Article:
Unemployed construction worker Mohammed Nijam (Mohammed Nijam) is waiting for the ferry from Bangladesh’s capital among hundreds of traveling companions. He knows he is at risk of contracting the coronavirus, but he feels that another blockade is imminent. The risk of staying in Dhaka is greater.
“Even if I don’t have a job, I have to pay rent every month,” he said, adding that his landlord has been annoying him for money, even if he is only struggling to support himself.
“I would rather go to my village home and live the life that God allows me to live.”
Nijam is one of tens of millions of Bangladeshis shopping and traveling this week, and the government allowed Islamic Eid al-Fitr during the controversial 8-day suspension during the country’s strict coronavirus lockdown.
Health experts criticized the moratorium, warning that it could exacerbate the continued surge caused by the highly contagious variant of Delta, which was originally discovered in neighboring India.
Benazir Ahmed, a public health expert and former head of the government’s health bureau, said: “There is a shortage of beds and intensive care units, and our health care providers are exhausted.”
“Therefore, if the situation worsens and more patients come to the hospital for treatment, it is almost impossible to deal with the crisis.”
As the virus spread, almost everything in Bangladesh was ordered to be closed on July 1, from markets to mass transportation. Soldiers and border guards patrolled the streets. Thousands of people were arrested and imprisoned for violating the blockade.
However, even with the new restrictions, the number of deaths from the virus still hovered around 200 people per day, and the number of people infected per day is still around 11,000, both of which are considered underestimated. On Sunday, 225 deaths and 11,758 infections were reported.
Despite warnings from experts — only 4 million of the country’s 160 million people have been fully vaccinated — the government announced that from July 15 to 23, all restrictions will be lifted and everything will be reopened so that people can celebrate This holiday. Usually good for the economy.
“However, in all cases, people must be vigilant, wear masks, and strictly follow health instructions,” said a government policy statement.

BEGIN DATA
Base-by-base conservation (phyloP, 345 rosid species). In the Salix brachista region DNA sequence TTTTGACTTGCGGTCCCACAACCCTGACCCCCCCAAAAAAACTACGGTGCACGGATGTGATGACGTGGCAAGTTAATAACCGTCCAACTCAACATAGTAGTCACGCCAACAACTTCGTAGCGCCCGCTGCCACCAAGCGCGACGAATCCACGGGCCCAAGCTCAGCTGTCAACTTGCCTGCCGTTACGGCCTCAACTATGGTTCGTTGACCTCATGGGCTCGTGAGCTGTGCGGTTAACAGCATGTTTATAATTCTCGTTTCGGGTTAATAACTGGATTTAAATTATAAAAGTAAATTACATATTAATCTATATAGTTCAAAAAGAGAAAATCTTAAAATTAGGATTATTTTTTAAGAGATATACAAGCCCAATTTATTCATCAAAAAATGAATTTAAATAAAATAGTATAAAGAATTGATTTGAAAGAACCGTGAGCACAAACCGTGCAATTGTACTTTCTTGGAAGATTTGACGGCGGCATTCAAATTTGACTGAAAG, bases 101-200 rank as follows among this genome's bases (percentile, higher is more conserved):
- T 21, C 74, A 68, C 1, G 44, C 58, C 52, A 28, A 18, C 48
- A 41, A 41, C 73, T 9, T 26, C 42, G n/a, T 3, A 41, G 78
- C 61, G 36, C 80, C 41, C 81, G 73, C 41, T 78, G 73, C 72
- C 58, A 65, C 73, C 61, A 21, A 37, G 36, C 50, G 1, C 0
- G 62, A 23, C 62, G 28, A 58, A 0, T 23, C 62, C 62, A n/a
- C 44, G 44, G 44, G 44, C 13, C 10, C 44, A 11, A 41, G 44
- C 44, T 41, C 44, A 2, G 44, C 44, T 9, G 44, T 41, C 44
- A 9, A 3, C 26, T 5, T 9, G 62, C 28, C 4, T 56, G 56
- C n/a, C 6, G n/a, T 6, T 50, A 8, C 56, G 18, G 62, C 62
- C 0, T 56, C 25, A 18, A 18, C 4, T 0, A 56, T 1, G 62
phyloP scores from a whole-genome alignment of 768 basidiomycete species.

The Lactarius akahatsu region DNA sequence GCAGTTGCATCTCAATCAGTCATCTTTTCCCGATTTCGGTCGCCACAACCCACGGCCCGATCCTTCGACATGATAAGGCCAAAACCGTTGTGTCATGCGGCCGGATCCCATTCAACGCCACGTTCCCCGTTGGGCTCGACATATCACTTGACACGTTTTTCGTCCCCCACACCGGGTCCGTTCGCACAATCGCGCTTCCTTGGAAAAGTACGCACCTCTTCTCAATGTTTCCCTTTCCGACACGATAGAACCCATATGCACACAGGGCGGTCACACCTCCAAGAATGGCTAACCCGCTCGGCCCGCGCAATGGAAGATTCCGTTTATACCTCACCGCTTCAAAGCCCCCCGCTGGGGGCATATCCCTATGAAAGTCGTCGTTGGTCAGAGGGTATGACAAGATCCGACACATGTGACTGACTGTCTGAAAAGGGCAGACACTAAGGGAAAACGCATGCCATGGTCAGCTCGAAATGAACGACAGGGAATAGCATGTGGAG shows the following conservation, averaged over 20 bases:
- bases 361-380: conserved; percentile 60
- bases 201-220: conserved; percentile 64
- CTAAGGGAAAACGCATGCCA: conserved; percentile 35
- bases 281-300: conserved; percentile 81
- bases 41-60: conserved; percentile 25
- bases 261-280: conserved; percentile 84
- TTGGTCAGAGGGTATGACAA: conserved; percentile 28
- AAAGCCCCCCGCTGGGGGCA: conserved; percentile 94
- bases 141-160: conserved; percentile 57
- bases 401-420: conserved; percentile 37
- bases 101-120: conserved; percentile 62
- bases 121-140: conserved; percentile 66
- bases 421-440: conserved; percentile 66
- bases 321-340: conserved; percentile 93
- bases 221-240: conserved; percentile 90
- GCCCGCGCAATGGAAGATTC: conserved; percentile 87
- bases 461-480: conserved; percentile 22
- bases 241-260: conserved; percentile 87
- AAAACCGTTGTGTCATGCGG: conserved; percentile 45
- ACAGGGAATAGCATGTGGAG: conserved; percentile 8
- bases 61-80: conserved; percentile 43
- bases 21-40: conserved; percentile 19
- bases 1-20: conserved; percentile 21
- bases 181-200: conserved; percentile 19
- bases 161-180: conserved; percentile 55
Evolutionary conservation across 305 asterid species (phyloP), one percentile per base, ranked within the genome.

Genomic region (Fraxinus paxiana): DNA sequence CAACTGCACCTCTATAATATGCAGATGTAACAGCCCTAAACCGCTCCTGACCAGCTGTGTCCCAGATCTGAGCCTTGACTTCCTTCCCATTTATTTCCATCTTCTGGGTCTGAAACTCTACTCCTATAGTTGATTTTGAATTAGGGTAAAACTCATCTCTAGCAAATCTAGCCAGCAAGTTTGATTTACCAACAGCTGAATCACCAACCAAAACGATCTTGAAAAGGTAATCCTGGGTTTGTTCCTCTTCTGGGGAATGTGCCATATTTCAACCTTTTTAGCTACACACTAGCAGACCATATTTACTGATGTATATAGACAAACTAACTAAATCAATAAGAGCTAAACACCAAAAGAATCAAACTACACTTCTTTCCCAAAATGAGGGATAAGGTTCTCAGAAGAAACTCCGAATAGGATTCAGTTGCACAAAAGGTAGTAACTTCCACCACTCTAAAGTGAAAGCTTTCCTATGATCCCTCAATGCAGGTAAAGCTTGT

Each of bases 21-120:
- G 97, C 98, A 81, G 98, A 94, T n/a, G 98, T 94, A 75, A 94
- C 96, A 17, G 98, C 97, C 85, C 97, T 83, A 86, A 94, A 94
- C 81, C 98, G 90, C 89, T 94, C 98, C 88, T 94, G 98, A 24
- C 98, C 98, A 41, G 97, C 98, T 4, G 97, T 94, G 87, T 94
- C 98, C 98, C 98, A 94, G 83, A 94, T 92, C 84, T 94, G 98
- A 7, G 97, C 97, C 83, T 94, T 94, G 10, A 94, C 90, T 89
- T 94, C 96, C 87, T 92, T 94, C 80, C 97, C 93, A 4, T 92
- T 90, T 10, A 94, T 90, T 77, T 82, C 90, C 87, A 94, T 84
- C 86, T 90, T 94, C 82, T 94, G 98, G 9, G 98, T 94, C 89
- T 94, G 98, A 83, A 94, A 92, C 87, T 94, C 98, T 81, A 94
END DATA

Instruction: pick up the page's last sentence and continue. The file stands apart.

Government officials did not respond to criticism of the move.
An official from the Department of Public Administration who issued the suspension order mentioned the policy statement to the Associated Press when asked for comment. There was no response to phone calls and emails to the spokesperson of the Ministry of Health.
Fahad Hussein, a junior minister of the Ministry of Public Administration, told local media on Saturday that the blockade needs to be relaxed because many businesses revolve around holidays.
In the capital, the result is crowds of people flooding into shopping malls and markets for holiday shopping, while others crowded ports and bus stations trying to get to their rural hometowns.
‘Super Spread Incident’
During the last major Islamic holiday in May, an estimated 10 million of Dhaka’s 20 million residents left to celebrate with their families.
There may be a similar number this week, especially because many people like construction worker Nijam may wish to wait for the next lockdown of their village.
Among the people shopping in Dhaka New Market is Shah Alam, a dental technician.
“Because the government has relaxed the situation for a few days, we will go to the market to buy the necessary goods,” Alam said. “We are working hard to comply with health and safety guidelines.”
Health expert Ahmed (Ahmed) said that he believes that the main risk of the suspension of the lockdown is that people from cities will spread the virus to their villages and those who carry the virus. When they pack into the market for shopping, especially in the bull market, Millions of people will buy animals to sacrifice for Eid.
He said: “From remote villages to cities, hundreds of thousands of bull markets may be arranged across the country, and cattle sellers and other people engaged in this business are mainly from rural areas, and they may carry the virus.”
According to his estimates, 30-40 million people will gather in mosques or open spaces across the country to pray on Wednesday.
“The Eid al-Fitr congregation will become a super-spread event,” he said.
He said that for a country where nearly 1.1 million people have been infected and nearly 18,000 people have died from the pandemic, the month after the holiday will be a critical moment.
“We may actually not be able to avoid catastrophic situations,” he said.